Grape and carrot loaf cake
You'll know by now how much I hate waste! I spend a lot of time developing recipes to use up those ingredients that got overlooked for just a little too long and are seemingly past their best.
This always happens to grapes in our household. The bunches are attacked when they are plump, luscious and firm. But after a while, they wither and people start to avoid them in the fruit bowl. Past their best, they are overlooked and, invariably, find their way into the compost or bin! It's time to see these wrinkly old grapes for what they are: young raisins! Too moist still to be substituted for raisins without further dehydration, but perfect for a wet batter mix such as carrot cake!
Et voila! Our grape and carrot loaf cake! A delicious variation of an old favourite: sweet, moist and beautifully textured with seeds and nuts, and complemented by a tangy sour cream frosting.
It's an easy all-in-one-bowl batter method. Just take your time preparing all your ingredients before you start, turn your oven on and away you go...
Grape and carrot loaf
(makes 1 large loaf cake)
For the batter:
Self raising flour 200g
Vegetable oil 170ml
Grated carrots 200g
‘Old’ black grapes 80g
Pumpkin seeds 30g
Granulated sugar 90g
Brown sugar 90g
Medium eggs 3
Vanilla extract 1 tsp
Fine sea salt ½ tsp
Cinnamon* 1 tsp
Cardamom* 1 tsp
Zest of 1 orange
Freshly grated nutmeg
*(if you don’t have individual spices, substitute with 2 tsp mixed spice overall)
For the sour cream frosting:
Unsalted butter, softened 150g
Icing sugar, sifted 300g
Sour cream or crème fraiche 100g
Preheat your oven to 160°C (140°C Fan)/320°F
Firstly sift together your SR flour, spices and salt.
Now, place your oil, sugars and eggs together in a mixing bowl and beat together. Stir in your vanilla extract and grated carrots. Depending on the size of your grapes and how wrinkled they have become, either half or quarter them and add to your bowl. Now throw in your nuts, seeds, orange zest and sultanas and combine. Mix the final batter by gradually stirring in your flour/spice mix. Don’t over beat your batter at this stage (you will develop gluten which will make your cake rubbery); the flour just needs to be evenly incorporated. Pour your batter into a greased and lined tin – I like to use a large loaf tin for this cake.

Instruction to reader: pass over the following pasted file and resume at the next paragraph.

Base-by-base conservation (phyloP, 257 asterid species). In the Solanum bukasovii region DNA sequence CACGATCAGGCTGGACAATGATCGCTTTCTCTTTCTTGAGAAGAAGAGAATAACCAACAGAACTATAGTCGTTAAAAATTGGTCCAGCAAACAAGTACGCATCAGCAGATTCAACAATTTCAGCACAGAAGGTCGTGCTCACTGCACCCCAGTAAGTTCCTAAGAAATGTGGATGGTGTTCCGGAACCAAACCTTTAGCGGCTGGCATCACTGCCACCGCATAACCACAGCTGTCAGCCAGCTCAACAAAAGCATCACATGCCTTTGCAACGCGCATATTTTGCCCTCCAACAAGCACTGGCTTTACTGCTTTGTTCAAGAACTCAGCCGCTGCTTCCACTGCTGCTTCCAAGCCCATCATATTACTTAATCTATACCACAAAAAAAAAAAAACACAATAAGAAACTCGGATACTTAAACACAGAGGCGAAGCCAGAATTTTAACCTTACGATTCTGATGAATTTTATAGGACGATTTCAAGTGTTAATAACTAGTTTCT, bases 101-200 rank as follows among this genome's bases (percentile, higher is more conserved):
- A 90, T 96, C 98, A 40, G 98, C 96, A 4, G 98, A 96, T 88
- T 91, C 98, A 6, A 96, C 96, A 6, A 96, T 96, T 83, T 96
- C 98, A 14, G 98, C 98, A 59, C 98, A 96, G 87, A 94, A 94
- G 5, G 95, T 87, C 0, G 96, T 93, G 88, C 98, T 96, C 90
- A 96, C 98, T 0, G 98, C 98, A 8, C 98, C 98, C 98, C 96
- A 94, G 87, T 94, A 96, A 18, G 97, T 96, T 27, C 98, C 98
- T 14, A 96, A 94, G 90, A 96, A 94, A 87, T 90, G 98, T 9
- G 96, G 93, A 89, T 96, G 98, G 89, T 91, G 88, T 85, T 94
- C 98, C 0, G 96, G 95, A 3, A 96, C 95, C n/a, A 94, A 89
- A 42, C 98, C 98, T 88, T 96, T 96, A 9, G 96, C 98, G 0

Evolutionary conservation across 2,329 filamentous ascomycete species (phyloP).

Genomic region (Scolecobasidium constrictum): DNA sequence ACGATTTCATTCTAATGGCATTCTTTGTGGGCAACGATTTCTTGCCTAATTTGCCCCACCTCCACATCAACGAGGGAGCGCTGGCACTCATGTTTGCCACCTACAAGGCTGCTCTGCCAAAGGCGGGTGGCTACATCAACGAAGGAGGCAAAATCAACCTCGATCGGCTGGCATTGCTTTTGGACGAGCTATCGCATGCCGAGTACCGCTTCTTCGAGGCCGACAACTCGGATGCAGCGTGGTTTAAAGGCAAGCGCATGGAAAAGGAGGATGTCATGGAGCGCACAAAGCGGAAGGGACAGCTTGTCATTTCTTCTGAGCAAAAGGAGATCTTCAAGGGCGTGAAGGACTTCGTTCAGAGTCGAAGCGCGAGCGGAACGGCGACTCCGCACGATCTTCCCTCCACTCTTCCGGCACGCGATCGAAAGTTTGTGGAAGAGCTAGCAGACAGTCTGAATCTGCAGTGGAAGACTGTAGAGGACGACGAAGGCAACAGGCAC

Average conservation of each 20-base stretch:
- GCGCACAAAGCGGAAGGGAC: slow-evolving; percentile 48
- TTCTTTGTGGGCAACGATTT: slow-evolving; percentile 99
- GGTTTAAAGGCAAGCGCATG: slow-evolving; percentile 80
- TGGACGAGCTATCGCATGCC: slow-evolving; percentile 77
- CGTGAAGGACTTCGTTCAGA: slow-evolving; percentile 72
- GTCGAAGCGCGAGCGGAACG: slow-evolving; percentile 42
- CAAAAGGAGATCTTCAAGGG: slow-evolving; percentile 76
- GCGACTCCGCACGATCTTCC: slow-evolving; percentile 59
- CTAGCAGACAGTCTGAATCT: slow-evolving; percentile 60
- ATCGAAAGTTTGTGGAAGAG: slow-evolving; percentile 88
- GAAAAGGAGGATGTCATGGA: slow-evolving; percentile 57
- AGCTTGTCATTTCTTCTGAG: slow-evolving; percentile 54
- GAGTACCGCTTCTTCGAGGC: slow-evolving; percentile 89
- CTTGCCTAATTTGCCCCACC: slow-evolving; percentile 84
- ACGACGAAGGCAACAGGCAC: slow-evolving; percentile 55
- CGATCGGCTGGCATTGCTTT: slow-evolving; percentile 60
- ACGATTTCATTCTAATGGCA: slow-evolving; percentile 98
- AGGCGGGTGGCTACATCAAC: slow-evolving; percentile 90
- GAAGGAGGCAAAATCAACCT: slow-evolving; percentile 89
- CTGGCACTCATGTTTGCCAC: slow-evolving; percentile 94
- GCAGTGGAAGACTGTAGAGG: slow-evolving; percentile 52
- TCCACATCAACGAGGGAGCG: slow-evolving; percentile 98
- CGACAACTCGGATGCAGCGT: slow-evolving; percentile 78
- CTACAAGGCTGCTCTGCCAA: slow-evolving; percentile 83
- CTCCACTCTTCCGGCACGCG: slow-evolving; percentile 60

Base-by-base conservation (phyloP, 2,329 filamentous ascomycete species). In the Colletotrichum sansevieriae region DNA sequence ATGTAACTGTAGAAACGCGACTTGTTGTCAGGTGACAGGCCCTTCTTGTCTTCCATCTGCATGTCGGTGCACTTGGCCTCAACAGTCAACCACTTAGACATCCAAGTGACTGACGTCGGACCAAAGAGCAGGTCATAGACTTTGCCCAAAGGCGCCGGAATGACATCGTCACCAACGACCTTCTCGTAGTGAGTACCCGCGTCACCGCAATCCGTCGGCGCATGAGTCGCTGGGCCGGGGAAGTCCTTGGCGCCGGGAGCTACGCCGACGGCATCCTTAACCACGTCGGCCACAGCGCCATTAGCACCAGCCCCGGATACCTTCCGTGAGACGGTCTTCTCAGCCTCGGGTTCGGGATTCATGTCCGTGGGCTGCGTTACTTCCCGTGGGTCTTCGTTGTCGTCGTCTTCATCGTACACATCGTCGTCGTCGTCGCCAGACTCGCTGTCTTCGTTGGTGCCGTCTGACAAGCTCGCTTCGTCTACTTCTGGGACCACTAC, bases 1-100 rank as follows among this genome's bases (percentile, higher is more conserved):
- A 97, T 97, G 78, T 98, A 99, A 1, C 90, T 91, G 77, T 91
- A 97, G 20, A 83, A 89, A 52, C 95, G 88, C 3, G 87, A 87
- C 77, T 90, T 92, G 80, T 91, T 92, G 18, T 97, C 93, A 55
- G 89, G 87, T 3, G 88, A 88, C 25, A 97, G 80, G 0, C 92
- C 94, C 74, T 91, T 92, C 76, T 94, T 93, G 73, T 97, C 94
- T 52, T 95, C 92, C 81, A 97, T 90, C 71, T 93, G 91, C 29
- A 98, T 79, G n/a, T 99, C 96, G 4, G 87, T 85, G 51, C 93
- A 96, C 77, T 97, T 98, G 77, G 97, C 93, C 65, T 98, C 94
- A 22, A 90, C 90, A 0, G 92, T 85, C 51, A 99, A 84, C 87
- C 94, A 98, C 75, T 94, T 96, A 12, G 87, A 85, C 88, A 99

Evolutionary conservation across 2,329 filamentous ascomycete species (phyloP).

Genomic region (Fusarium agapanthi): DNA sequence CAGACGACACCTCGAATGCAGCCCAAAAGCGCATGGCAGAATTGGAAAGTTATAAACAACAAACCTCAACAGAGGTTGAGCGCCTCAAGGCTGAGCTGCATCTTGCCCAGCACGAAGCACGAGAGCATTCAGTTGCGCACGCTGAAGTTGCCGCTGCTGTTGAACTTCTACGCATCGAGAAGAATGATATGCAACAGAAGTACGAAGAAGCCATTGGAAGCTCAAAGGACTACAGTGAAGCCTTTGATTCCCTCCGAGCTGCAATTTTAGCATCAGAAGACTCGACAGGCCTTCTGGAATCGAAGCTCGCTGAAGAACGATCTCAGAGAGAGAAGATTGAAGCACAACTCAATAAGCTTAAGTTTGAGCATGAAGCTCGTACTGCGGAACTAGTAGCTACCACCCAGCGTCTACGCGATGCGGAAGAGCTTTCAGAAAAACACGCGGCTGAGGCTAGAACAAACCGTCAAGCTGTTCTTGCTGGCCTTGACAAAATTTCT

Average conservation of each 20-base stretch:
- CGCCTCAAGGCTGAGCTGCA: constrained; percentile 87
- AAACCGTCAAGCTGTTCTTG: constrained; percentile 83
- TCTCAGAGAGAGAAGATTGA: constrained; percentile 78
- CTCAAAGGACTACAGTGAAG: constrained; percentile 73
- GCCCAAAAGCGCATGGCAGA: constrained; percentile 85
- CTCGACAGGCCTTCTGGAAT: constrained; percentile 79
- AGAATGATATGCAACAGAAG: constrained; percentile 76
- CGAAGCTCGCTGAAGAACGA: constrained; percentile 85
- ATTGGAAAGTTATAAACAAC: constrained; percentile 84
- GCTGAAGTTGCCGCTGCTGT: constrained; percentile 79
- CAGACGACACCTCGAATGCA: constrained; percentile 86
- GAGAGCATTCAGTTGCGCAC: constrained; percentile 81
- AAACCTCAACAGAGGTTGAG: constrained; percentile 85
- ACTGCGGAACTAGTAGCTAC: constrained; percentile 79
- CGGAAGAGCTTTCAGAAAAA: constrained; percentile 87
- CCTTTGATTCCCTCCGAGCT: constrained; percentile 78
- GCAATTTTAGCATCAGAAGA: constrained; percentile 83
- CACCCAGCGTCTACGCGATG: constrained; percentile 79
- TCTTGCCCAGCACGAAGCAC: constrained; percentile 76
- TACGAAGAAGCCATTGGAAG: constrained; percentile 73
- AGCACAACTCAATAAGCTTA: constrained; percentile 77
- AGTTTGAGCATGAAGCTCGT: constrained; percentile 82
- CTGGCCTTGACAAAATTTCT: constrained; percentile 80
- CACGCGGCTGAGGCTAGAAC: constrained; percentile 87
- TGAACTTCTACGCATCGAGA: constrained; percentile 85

Place your cake into the preheated oven. The wet batter mix is going to need long, slow baking at a cooler than usual temperature - approximately 90 mins at 160°C. Check the cake after 80-85 minutes. The cake will appear ‘set’ if gently jiggled, will have shrunk away from the sides and a skewer will come out clean. However, it is far easier to use a digital probe thermometer, which takes the guess work out of baking and avoids the disappointment of a soggy middle or bottom. The cake will be ideally cooked in the range of 96°C - 98°C. At 100°C, the moisture in the cake will begin to evaporate, leaving your cake dry and overcooked.
When cooked, leave to cool for twenty minutes or so in the tin and then turn out to cool completely on a wire rack before icing.
To prepare the frosting:
Make sure your butter is very soft before attempting to mix your icing. Use the butter softening mode on your microwave, if necessary. Then, to the softened butter add your sifted icing sugar and gently blend in. Once incorporated, you can beat your buttercream until light and airy, then beat in your sour cream or crème fraiche. The slight acidity of the cream cuts through the sweetness giving a wonderfully tart edge to your frosting.
When the cake is completely cool, frost and decorate your cake with pecans, orange zest or edible flowers.
Store somewhere cool - remember the frosting contains fresh dairy.
Our workshops are run by award-winning sourdough baker Helen Underwood.